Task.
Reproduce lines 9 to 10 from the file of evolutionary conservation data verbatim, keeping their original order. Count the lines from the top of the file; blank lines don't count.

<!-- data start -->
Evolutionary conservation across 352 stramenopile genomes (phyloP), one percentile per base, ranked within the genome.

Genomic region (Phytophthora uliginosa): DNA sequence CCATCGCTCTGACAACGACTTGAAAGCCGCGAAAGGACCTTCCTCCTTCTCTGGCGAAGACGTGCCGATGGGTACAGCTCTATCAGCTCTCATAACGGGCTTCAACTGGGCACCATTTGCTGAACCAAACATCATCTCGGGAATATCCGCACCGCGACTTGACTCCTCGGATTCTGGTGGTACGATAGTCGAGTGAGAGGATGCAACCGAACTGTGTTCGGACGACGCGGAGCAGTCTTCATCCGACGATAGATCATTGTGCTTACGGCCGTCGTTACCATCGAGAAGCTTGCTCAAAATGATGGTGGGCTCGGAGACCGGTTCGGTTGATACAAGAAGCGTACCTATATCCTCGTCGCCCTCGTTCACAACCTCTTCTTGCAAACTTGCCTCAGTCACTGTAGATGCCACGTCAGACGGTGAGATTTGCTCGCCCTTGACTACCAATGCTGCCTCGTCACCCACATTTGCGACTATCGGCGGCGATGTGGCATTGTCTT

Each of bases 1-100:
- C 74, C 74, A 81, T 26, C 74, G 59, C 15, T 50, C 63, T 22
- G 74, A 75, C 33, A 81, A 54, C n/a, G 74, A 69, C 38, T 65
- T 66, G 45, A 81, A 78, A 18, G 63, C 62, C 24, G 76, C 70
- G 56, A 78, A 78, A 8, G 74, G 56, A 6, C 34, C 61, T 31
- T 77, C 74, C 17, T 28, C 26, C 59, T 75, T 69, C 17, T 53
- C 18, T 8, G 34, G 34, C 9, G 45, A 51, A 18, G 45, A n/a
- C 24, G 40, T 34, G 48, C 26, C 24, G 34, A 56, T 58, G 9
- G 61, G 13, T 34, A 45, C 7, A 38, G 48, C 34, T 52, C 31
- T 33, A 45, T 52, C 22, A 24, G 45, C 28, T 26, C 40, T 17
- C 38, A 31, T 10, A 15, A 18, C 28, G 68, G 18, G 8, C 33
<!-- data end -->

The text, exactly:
- C 18, T 8, G 34, G 34, C 9, G 45, A 51, A 18, G 45, A n/a
- C 24, G 40, T 34, G 48, C 26, C 24, G 34, A 56, T 58, G 9